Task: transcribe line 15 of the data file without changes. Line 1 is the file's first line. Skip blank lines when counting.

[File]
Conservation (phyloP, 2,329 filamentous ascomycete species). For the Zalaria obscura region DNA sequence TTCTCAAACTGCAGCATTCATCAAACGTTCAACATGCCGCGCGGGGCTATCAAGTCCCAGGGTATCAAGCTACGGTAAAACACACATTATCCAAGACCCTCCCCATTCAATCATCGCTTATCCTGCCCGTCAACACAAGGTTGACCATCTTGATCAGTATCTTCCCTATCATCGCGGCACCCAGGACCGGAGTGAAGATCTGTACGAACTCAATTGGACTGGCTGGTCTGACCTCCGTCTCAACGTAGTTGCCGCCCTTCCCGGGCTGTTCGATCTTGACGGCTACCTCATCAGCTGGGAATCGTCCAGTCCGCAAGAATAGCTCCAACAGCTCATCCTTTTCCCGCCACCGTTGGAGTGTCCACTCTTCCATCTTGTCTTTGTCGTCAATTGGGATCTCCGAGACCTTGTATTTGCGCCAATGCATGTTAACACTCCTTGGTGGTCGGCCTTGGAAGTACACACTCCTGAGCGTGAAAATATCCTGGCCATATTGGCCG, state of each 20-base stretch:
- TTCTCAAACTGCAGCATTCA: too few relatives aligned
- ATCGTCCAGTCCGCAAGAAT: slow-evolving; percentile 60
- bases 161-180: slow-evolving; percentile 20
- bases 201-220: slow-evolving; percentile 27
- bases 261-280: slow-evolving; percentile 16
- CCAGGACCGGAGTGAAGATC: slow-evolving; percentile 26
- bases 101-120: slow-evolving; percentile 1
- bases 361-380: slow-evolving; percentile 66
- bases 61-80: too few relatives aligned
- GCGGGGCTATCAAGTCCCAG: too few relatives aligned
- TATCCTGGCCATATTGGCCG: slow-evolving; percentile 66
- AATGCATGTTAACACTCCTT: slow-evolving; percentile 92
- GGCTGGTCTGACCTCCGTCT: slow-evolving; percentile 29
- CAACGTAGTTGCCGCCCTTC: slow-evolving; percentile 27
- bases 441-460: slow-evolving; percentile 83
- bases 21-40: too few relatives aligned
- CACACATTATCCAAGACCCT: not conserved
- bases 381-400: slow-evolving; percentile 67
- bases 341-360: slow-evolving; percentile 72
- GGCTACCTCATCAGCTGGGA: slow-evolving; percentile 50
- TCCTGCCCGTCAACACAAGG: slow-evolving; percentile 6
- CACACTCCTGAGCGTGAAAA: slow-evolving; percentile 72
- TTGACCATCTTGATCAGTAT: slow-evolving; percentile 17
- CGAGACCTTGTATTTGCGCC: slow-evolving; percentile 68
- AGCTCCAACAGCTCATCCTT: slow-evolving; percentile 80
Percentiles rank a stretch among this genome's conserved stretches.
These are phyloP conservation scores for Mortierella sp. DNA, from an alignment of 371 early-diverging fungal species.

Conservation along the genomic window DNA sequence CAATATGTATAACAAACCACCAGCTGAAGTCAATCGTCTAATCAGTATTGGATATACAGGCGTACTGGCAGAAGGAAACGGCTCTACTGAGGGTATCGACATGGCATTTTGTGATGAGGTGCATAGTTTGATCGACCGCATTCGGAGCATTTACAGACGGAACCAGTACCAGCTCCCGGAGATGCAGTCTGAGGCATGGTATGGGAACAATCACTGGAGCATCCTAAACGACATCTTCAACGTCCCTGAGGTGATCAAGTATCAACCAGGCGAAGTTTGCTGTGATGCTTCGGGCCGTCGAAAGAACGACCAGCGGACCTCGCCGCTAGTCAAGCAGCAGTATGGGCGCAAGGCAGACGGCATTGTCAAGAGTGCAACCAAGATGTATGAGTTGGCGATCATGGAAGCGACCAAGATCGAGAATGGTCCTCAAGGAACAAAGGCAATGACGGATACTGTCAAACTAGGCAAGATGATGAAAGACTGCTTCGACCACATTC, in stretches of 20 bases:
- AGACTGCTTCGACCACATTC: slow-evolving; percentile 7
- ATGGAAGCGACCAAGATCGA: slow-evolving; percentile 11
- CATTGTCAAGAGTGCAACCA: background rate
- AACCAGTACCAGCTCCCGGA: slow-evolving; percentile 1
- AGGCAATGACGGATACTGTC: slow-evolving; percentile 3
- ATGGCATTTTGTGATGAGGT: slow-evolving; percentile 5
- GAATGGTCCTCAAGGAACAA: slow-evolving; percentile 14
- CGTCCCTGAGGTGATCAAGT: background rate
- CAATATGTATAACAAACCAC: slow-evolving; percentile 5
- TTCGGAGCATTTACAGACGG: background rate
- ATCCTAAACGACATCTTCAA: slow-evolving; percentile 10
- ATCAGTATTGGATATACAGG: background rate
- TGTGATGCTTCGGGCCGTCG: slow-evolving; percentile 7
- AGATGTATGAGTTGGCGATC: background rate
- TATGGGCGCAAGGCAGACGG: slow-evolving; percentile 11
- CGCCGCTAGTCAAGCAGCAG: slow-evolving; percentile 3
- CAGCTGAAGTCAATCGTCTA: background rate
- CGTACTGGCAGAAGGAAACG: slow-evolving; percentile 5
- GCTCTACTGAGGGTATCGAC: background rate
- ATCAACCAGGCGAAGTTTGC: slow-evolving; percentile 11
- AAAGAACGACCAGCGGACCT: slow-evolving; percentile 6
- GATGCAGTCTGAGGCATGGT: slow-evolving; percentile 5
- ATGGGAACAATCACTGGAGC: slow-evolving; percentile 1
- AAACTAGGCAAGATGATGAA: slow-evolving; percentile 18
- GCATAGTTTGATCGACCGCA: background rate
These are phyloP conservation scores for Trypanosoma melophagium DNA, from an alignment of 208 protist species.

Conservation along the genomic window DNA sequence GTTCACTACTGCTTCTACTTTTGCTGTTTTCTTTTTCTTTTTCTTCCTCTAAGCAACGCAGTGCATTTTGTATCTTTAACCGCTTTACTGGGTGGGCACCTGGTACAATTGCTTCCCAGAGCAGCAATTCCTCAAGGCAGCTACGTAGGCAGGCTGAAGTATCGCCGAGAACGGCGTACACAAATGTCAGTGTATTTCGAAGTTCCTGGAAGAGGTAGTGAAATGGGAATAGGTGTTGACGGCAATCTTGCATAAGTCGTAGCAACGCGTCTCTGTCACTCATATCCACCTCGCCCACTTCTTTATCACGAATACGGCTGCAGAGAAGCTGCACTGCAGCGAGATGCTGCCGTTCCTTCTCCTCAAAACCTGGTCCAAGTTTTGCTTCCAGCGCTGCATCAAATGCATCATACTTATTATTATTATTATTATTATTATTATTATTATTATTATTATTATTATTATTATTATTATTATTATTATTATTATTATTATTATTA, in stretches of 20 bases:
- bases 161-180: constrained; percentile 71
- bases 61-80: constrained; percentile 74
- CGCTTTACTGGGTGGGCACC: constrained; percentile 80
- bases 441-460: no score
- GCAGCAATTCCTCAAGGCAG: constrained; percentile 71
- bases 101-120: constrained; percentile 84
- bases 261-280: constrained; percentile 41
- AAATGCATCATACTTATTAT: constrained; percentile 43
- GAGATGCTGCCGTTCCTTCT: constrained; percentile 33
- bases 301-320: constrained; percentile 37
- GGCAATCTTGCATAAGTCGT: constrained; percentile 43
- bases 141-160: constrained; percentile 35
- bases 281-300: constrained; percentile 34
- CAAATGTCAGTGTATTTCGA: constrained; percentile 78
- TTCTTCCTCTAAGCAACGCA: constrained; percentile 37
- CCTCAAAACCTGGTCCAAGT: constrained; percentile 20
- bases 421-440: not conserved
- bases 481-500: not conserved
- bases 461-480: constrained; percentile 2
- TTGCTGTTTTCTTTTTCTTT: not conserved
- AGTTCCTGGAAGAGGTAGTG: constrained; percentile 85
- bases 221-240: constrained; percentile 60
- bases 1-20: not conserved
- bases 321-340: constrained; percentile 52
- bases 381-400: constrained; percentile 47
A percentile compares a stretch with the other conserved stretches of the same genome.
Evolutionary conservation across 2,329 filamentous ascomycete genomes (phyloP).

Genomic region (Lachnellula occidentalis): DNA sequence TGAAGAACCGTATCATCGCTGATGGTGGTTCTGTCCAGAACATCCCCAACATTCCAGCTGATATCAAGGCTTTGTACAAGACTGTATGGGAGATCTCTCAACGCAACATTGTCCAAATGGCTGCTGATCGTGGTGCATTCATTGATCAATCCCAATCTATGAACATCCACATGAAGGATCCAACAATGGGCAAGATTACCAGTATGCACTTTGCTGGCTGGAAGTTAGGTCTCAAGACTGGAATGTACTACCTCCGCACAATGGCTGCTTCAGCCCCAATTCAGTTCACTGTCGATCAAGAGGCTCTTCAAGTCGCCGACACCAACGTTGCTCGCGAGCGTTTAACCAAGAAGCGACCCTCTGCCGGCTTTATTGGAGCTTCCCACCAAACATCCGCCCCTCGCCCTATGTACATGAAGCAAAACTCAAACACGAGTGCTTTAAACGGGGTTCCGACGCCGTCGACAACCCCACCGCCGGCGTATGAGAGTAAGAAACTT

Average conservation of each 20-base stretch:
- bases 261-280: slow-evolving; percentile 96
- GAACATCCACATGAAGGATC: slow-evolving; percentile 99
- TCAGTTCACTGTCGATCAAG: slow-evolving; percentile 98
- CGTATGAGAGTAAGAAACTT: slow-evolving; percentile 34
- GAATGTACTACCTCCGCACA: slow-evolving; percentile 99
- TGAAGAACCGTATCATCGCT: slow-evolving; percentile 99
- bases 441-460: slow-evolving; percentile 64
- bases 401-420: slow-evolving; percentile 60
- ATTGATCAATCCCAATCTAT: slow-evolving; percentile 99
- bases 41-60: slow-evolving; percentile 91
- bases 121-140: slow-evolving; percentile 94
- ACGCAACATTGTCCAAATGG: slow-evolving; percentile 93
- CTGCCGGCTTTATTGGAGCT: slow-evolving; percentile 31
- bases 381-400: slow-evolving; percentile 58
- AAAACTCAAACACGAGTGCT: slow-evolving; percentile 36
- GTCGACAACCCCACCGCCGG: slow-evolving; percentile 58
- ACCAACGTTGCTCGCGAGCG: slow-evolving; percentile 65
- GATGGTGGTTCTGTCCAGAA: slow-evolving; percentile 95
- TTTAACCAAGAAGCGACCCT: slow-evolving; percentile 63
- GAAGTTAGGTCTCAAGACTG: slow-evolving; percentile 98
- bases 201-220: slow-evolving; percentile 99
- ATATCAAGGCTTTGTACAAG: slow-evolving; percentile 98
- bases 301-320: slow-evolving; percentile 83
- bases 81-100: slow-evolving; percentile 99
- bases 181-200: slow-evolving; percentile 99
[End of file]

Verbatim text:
- CAACGTAGTTGCCGCCCTTC: slow-evolving; percentile 27